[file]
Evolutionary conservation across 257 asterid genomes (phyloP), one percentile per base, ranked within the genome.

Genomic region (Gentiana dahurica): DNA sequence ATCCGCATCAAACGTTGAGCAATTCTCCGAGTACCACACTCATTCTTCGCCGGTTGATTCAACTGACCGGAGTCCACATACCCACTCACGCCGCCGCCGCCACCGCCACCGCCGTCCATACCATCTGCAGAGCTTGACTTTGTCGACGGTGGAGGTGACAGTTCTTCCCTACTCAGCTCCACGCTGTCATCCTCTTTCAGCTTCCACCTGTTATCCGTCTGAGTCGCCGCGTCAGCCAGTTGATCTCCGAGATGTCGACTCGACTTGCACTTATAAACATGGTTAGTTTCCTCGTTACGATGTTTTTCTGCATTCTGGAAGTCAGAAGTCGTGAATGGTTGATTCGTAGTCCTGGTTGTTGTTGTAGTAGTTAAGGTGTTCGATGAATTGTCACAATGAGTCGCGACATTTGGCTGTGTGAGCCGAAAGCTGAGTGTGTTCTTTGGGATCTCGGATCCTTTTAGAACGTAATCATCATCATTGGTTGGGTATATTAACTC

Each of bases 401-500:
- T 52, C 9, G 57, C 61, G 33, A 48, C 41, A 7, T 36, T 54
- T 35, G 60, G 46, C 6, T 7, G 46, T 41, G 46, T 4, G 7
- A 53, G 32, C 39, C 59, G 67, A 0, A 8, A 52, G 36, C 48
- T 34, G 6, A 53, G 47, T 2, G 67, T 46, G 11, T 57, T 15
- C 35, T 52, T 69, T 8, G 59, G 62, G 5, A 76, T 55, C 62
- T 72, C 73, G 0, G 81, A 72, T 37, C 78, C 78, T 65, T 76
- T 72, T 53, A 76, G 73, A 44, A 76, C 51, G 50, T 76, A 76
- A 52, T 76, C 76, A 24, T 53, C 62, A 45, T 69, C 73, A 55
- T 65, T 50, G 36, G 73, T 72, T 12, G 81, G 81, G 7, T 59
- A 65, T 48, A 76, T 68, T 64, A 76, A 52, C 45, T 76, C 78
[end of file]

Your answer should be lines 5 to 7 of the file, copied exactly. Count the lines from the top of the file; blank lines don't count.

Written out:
- T 35, G 60, G 46, C 6, T 7, G 46, T 41, G 46, T 4, G 7
- A 53, G 32, C 39, C 59, G 67, A 0, A 8, A 52, G 36, C 48
- T 34, G 6, A 53, G 47, T 2, G 67, T 46, G 11, T 57, T 15